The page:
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The Benefits from a Partnership with a Specialty Equipment Finance Company
May 28, 2014
By Matt Lightfoot
Asset-based lenders and factoring companies are typically thought of first in situations where a company is in need of liquidity, whether it is for working capital, debt restructuring, bank workouts, partner buyouts, leveraged acquisitions, etc. They are often deemed to be the path of least resistance for companies, advisors, workout officers, private equity groups and anyone else with these types of initiatives. A specialty equipment finance company is similar to these lenders in that the underwriting of the transaction weighs heavily on the underlying asset allowing them to lend into credit profiles where banks and more traditional lenders are unable. The difference is that a specialty equipment finance company’s underlying asset is equipment whereas the asset-based lender and factoring company usually find comfort in accounts receivable. With that being the case, there is an unlikely chance of overlap in regards to collateral and an opportunity to combine efforts in order to achieve the maximum liquidity in a given scenario. Asset-based lenders often try to stay away from an excessive percentage of their transaction being made up of term debt while factoring companies rarely provide it. In these equipment-intensive industries, a specialty equipment finance company is both non-threatening and complementary in many cases where there is a difference between the advance an asset-based lender or factoring company is willing to provide and the dollar amount needed for the initiative.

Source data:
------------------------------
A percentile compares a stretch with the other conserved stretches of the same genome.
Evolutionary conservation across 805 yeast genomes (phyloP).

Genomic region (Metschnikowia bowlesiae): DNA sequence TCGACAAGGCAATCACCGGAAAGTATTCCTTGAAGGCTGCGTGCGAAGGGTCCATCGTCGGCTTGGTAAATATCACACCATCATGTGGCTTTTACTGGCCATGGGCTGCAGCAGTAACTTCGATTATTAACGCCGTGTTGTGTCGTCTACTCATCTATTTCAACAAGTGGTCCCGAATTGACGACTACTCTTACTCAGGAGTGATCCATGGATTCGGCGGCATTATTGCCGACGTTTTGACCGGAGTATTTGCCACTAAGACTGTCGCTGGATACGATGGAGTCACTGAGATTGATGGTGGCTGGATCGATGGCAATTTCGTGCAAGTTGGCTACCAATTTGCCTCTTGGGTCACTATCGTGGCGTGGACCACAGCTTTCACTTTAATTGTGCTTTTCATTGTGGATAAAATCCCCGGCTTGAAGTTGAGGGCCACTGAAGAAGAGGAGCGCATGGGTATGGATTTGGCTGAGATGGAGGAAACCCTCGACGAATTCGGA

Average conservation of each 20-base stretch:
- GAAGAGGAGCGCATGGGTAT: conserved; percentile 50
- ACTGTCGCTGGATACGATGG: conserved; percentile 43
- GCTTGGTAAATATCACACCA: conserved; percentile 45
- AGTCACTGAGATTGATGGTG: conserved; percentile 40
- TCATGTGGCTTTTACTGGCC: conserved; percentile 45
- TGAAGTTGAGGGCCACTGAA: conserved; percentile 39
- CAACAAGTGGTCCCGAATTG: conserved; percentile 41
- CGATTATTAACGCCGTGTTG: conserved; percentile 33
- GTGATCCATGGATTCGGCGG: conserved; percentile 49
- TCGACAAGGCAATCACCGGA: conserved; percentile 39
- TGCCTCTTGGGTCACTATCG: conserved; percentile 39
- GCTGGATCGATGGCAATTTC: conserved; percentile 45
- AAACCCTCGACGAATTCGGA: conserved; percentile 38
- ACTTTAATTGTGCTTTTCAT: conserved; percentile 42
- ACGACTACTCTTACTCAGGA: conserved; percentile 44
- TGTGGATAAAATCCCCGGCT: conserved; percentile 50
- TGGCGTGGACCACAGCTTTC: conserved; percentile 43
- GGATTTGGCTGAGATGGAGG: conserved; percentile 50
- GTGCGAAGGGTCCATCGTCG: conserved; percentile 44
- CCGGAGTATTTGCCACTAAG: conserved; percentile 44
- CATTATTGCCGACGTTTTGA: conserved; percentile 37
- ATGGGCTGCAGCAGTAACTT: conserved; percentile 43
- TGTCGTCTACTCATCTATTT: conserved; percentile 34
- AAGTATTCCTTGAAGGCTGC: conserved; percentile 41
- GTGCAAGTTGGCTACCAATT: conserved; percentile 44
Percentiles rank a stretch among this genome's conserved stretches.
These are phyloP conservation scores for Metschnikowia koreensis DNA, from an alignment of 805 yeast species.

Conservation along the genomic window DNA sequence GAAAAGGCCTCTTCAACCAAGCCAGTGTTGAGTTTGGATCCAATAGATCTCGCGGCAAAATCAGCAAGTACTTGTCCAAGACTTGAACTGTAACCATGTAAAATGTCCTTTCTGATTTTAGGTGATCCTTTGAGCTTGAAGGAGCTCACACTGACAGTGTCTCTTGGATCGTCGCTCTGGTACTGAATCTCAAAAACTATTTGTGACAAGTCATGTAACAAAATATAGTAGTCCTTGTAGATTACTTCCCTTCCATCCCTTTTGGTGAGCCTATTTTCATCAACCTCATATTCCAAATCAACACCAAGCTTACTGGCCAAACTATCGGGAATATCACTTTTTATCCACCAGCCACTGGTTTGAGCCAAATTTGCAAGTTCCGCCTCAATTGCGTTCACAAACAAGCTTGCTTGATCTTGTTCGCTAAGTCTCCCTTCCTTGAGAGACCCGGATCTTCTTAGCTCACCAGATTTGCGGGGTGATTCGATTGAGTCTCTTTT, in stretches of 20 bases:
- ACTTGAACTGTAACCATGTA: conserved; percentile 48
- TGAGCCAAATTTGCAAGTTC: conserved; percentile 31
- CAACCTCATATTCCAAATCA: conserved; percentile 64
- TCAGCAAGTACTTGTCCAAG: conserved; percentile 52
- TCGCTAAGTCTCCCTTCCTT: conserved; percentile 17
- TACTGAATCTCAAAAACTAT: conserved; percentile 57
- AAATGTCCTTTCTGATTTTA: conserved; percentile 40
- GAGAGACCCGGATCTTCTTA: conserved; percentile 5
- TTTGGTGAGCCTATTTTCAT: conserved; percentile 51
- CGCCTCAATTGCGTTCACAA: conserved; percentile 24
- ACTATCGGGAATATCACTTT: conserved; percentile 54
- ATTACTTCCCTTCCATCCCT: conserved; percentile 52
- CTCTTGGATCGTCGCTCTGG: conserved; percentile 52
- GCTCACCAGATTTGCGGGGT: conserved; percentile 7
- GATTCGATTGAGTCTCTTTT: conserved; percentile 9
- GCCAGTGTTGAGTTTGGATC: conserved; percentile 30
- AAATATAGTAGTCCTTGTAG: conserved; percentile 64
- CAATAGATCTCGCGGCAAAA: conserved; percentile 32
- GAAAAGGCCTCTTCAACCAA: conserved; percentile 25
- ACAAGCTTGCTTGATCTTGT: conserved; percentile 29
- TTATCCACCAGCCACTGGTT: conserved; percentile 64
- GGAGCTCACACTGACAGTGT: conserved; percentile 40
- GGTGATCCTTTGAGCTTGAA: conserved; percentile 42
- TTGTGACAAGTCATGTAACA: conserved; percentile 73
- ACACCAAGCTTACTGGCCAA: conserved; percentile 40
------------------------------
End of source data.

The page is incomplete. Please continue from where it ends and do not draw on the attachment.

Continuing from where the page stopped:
Where there is a relationship between two such complimentary lenders, advisors are more likely to reach that magic number the special assets department of a bank is willing to accept; private equity groups are able to make the acquisition with less upfront capital or capital structured with a longer term; and owners exiting their company through a partner buyout are able to exit holding back less paper.
Specialty equipment finance companies come in all shapes and sizes. To truly create a beneficial alliance, it is important to find a group that has a complimentary focus on industry, collateral type and transaction size.